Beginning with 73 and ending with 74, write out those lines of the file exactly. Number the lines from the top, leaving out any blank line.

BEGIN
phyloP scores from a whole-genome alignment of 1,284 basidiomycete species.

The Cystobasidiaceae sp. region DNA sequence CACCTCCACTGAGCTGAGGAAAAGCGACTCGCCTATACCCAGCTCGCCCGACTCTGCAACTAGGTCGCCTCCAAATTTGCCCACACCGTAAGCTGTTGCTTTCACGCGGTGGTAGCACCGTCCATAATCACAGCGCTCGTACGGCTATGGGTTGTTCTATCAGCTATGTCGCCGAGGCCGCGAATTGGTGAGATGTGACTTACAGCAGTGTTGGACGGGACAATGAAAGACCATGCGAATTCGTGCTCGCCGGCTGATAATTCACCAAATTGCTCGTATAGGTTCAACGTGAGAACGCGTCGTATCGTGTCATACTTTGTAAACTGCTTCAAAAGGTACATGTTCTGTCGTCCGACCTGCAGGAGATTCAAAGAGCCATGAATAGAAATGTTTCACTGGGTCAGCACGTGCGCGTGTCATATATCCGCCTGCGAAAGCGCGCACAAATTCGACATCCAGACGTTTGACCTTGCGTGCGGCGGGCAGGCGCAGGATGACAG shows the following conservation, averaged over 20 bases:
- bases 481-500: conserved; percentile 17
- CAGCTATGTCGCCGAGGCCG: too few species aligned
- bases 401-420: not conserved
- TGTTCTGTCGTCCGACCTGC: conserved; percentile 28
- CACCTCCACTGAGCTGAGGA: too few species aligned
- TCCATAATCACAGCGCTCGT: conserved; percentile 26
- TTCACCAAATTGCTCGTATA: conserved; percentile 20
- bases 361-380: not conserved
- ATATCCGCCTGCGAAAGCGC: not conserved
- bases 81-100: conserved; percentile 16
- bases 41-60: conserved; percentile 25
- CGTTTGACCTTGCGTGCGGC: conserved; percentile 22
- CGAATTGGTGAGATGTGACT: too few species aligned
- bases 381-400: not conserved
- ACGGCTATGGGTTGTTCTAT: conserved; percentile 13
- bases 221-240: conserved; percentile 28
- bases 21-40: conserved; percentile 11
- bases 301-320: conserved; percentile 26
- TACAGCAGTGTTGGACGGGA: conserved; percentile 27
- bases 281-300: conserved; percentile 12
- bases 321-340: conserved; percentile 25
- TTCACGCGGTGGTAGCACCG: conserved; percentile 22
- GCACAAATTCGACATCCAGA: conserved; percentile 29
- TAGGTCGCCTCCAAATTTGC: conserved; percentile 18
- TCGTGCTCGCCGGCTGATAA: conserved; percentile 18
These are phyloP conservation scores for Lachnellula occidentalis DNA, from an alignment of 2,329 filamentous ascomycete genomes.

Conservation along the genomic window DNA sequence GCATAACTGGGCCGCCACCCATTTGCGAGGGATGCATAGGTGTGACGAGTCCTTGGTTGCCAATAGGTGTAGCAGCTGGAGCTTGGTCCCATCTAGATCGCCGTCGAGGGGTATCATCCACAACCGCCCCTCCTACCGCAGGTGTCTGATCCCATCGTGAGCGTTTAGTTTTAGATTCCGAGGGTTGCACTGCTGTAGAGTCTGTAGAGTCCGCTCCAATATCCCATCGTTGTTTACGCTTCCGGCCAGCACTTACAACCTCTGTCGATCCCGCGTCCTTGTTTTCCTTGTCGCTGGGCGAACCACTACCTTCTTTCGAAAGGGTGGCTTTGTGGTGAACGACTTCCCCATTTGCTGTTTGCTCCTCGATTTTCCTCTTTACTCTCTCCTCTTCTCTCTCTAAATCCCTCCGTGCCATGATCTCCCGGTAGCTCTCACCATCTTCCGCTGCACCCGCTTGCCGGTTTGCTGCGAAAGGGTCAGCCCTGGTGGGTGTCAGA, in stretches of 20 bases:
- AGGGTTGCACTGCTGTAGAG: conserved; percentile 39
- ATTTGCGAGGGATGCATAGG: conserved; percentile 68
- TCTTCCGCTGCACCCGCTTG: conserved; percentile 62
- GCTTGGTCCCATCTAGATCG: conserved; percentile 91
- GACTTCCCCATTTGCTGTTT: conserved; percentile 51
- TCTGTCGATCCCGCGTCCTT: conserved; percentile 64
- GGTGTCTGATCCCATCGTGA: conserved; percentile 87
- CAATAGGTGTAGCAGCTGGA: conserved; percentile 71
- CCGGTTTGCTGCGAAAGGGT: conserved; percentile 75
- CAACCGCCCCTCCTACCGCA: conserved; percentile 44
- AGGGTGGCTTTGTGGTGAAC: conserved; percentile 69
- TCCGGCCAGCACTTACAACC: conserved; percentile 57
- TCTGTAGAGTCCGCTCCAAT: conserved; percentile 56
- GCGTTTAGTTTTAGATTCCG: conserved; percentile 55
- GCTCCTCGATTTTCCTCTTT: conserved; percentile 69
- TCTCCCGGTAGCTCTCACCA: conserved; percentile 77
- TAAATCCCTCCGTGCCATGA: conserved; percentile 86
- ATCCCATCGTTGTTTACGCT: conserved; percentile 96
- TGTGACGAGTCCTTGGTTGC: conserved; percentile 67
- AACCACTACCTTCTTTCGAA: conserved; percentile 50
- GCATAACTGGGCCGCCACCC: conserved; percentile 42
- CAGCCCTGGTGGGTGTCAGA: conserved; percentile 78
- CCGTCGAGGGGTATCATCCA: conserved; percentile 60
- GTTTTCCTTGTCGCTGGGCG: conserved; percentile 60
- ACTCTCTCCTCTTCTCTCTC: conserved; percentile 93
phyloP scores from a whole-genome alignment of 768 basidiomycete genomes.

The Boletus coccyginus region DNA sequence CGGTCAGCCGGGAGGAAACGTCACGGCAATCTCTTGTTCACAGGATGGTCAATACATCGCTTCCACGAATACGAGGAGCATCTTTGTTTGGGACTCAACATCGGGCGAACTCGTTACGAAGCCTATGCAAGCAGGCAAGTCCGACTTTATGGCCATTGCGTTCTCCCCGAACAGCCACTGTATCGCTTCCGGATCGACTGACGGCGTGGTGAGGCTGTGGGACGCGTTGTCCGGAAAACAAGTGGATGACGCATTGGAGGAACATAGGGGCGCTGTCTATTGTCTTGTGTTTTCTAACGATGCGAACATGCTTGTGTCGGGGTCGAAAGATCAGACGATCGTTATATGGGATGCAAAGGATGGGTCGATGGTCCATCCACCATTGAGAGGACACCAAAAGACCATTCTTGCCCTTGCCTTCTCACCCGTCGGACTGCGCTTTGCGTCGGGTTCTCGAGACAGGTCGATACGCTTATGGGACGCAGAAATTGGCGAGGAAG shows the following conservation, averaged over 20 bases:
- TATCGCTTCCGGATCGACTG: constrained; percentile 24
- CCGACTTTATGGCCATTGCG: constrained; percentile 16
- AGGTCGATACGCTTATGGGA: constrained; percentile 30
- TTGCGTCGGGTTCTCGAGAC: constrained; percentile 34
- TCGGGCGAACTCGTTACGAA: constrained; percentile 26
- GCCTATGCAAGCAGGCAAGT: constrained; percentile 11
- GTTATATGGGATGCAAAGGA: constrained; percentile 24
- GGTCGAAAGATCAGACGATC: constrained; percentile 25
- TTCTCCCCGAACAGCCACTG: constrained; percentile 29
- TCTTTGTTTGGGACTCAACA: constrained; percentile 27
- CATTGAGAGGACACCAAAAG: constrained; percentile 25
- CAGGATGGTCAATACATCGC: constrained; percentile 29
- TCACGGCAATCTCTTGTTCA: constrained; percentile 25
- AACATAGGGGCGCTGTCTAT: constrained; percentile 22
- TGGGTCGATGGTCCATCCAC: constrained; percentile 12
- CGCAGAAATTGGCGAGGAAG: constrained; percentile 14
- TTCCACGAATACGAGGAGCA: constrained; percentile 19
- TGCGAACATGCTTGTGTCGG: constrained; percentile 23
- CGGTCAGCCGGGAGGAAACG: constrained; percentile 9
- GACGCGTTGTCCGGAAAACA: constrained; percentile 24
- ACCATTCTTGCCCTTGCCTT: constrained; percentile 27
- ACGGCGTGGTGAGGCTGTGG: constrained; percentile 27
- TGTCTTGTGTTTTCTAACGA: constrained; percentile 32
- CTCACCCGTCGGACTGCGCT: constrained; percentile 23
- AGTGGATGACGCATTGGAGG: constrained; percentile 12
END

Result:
- TTCCACGAATACGAGGAGCA: constrained; percentile 19
- TGCGAACATGCTTGTGTCGG: constrained; percentile 23